No kidding with responsibilities
Global Times


(Illustration: Global Times)

A piece of heartbreaking news has recently impaled the hearts of Chinese parents. A mother surnamed Chen from Beijing was holidaying with her eight-year-old twin girls in Qingdao, a coastal city in East China's Shandong Province. While the twins played with children on the beach, Chen sat some distance away and stole a few glances at her cellphone from time to time. But at one point, when she looked up after a few minutes, her daughters were gone. After an extensive search, rescuers found the girls' bodies about 150 meters from the shore the next day. 

It's not easy to raise a child, even more so today. The shocking incident once again warns parents of two important things: always keep an eye on your kids, especially in public places, and learn as much about safety as possible when taking trips with your family. 

The loss of two lovely girls must have drowned the family in sorrow and the mother would likely be suffering from guilt for neglecting the twins. In fact, being engrossed in mobile phones has led to many such tragedies, but lessons haven't been learnt. In June, it was reported that a nine-year-old girl drowned in the community pool while her mother sat glued to her mobile phone. In the same month, a three-year-old boy was run over and killed by a van as his father looked down at his phone. According to the Guangming Daily, over 20 children were drowned in 10 days from June 25 to July 4 due to parental negligence and lack of supervision.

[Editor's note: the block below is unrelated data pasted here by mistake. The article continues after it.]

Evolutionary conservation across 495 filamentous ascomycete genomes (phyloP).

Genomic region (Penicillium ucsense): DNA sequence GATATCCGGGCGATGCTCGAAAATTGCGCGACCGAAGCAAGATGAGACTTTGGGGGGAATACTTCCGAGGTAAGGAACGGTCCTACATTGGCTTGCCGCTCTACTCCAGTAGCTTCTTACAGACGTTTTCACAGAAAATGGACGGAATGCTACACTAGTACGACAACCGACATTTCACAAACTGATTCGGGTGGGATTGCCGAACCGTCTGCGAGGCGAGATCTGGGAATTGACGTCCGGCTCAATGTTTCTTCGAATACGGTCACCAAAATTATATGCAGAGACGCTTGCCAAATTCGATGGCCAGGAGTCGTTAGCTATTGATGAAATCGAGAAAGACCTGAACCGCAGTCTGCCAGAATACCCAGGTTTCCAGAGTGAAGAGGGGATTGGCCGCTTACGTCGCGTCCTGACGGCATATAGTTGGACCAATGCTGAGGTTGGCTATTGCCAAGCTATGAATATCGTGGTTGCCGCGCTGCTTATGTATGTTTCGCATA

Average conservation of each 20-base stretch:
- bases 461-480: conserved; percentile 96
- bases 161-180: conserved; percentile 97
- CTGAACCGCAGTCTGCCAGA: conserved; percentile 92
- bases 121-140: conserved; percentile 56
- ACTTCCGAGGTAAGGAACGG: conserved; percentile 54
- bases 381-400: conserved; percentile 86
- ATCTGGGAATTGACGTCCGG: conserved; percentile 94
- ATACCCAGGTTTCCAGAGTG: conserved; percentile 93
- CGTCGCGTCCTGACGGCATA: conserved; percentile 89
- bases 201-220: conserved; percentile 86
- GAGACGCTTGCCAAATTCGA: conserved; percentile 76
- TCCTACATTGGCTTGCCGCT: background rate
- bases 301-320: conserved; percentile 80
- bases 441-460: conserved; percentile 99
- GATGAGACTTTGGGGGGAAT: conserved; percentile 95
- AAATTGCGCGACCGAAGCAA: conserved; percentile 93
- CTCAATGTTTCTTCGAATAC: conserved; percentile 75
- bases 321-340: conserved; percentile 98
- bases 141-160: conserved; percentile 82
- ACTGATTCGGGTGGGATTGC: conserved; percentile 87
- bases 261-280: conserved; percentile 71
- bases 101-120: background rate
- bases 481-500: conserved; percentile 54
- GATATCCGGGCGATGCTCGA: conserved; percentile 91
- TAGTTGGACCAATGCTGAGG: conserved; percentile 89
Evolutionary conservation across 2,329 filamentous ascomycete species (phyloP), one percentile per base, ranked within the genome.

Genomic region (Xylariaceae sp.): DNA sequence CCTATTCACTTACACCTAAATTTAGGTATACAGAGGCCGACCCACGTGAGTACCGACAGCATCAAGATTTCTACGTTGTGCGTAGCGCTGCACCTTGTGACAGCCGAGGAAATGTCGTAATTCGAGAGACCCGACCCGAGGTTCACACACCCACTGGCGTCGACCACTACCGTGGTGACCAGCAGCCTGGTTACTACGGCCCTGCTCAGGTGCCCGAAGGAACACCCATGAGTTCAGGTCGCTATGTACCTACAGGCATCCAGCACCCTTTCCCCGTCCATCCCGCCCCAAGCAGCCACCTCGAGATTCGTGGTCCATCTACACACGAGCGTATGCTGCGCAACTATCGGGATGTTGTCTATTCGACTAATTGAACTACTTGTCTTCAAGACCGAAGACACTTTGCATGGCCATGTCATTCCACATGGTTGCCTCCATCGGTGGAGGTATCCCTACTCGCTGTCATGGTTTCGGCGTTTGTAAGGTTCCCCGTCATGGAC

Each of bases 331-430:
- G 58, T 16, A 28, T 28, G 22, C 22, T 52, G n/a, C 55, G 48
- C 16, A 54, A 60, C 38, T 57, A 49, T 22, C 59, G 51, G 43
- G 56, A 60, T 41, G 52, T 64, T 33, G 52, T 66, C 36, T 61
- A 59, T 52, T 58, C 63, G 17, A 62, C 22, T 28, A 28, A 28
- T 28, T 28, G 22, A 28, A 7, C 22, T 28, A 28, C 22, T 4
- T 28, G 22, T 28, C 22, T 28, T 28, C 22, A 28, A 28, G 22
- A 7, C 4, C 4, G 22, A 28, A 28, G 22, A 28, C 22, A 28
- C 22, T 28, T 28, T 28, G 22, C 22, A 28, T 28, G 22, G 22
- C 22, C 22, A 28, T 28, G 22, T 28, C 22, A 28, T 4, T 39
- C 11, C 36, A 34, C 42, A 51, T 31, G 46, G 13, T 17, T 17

In such accidents, loss of a beloved can be the harshest punishment for the family. But there is another question: Can parents face legal action for such negligence? Countries like the US have the provision to bring the charge of negligent homicide against parents who allow children to die due to criminal negligence. Some Chinese law experts have suggested China follow suit to include a similar position in the law so that parents will be more alert when taking care of children. It sounds like rubbing salt into the wounds of grieving parents and families, but it may raise public awareness that children are not the private assets of their parents, but natural persons. Therefore, parents and carers will likely be more vigilant when they are with kids. 

Coming back to the tragedy of the twins, media reports revealed that besides the mother's use of cellphone, a few other factors also led to the accident. The beach where the twins played is not approved for swimming and a placard warns beach goers: "No swimming." Unfortunately this was ignored by many travelers, including the mother. Locals said they avoid visiting the beach area that is known to be hazardous with undercurrents that can easily carry away people. 

What if Qingdao had tightened supervision and taken stricter measures to prevent tourists from visiting the beach? And what if the mother was careful enough of the danger under the sea and stayed away from it? I hope these belated questions ring a bell and help avoid similar tragedies. 

Chinese netizens often question in a lighter vein: Since we are required to obtain a qualification for almost all jobs, why being a parent - a critical job - does not need one? The mother is not the only one to blame for the death of her girls. However, a parent should be extra careful as there are safety hazards and lax management at many places. A parent can never treat safety issues lightly. After all, a moment of carelessness may bring about a lifetime of pain.